No. I was given three months leave. And so and then before the three months was up, they extended it by another month. So I really had four months going. You see, things happened in the meantime. One, the Japanese got knocked out in August so that changed everything. In August I also -- I got a call when I was home from Gary Miller who had gotten out of his he was in prison camp up in northern Germany; I was in southern Germany. And he, he made it back to our base. I don't remember how exactly how he got back there, but he didn't fair very well because of it because they weren't able, they weren't equipped to handle just like I explained earlier. They sent him to a hospital in England. They held him for weeks in that hospital. I don't know why. Just because again they weren't used to having POWs come through them, and they didn't know how to handle it. He didn't get back to the States until, oh, six or eight weeks after I did. In July sometime I guess. So he calls me at home and said, "Hey, I'm in Chicago." And he was -- he had met his father and his mother and his wife there and they were visiting with one of his brothers, half brothers. And he said, "Come on down to Chicago. Let's get together." I said, "Well, why not. I'm not doing anything." So I went down to Chicago. Jumped the train and went to Chicago. We'll have a little reunion here, see? Well, we had a reunion there but then he says, "Hey. We're going to Kansas City." He had a gotten hold of a big, old Cadillac. I don't know where he got it. It may have been his father's for all I know. He and his mother and he and his father and mother and his wife and his sister were there, and I was to come along with them. "Why do I want to go Kansas City?" "Oh, come on. We'll have a good time. So I said, "Okay." So I got in the car with them and we went through all of Illinois. No interstates in those days of course. And they had some relatives en route there, so they stopped to see every one of those relatives. We took all day to get to Kansas City. In those days that's pretty good time, really, with all those back roads, but it was a long, long day I'll tell you. We finally end up down here in Kansas City up in Greenhaven here on Vivian Road. This was in -- this was in late July of '45. And the next day he said, "Let's go down to TWA and see if they got any jobs. They might be looking for pilots." I said, "Well, I'll go along with you." So we went down to TWA and we tried to see the chief pilot. He happened to be out at the moment, so we went back to the old terminal building and we happened to be want -- just milling around in the terminal building itself, and Gary ran into somebody he knew. Some friend from Kansas somewhere. I'm not sure exactly why he knew him. He -- Gary told him we were looking for a job at TWA and he was going to see the chief pilot. "Oh, you know that's Bob Buck." And the guy says, "Oh, he's a friend of mine. I'll give him a call." And he calls Bob Buck up, the chief pilot and says, "I got a couple of guys you'll want to see." "Okay. Send them over." So we went back over to the TWA office, talked to Bob Buck, and Gary Miller talked to him about being a pilot, and he said, "Well, we're hiring pilots. If you can pass the physical, then you're probably hired." Then he turned to me and said, "How about you? You want a job?" And I said, "Me? I'm not a pilot." And, "That's all right. We're looking for a navigation instructor. How would you like to do that?" I said, "Wonderful. I'm a teacher; I'm a navigator. I can do that." He said, "Okay. How soon can you get out of the Army?" "Well, as soon as they let me." "Well, you got a job here as soon as you're out." I said, "Fine. I'm heading home right now." So I tore home and called and got a hold of the Army and said, "I got a job. Let me out." And they said, "Okay. Get down to Miami Beach. We'll run you through this procedure down there, and you can get out." So I went down there. I was a week down there maybe. They shipped me to Camp La Farge, Wisconsin. I was out. And I came. I was down to work here in the 21st of September, 1945. So that's how I came.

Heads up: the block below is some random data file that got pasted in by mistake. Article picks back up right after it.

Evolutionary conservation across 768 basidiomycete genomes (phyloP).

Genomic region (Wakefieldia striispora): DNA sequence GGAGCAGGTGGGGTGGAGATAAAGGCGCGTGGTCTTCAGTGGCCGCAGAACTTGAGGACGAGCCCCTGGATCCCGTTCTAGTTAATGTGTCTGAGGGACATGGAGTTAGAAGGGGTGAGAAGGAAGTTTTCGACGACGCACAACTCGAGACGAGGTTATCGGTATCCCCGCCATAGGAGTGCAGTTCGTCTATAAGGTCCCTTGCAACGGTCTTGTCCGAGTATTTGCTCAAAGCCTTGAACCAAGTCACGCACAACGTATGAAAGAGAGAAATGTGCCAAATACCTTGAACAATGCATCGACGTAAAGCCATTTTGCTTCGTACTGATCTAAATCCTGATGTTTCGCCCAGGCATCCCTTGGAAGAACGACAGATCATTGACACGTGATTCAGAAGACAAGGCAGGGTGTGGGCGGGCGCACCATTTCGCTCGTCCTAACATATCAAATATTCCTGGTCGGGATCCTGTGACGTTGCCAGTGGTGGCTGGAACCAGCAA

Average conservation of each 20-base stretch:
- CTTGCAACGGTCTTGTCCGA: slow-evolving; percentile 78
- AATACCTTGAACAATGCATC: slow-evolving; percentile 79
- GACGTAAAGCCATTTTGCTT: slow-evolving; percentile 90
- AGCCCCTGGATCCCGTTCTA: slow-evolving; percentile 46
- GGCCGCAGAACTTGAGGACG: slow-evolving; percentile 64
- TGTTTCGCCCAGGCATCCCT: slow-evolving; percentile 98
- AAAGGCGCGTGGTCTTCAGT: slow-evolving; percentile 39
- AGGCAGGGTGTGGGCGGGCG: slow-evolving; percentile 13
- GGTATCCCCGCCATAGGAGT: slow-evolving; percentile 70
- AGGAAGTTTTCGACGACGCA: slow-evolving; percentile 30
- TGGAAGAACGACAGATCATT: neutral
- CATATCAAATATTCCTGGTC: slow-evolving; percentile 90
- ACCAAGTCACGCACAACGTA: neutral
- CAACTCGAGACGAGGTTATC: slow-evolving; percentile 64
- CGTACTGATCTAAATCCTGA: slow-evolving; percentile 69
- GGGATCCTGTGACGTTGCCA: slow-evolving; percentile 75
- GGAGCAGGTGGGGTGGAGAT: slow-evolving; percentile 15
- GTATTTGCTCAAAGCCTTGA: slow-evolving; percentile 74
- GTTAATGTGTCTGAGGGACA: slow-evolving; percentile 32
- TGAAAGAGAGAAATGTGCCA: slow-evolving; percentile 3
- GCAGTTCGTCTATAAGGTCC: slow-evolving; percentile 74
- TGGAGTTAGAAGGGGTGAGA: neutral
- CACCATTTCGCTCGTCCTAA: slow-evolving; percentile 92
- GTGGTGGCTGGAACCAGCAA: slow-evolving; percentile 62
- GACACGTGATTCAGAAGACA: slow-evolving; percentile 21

Gary Swanson: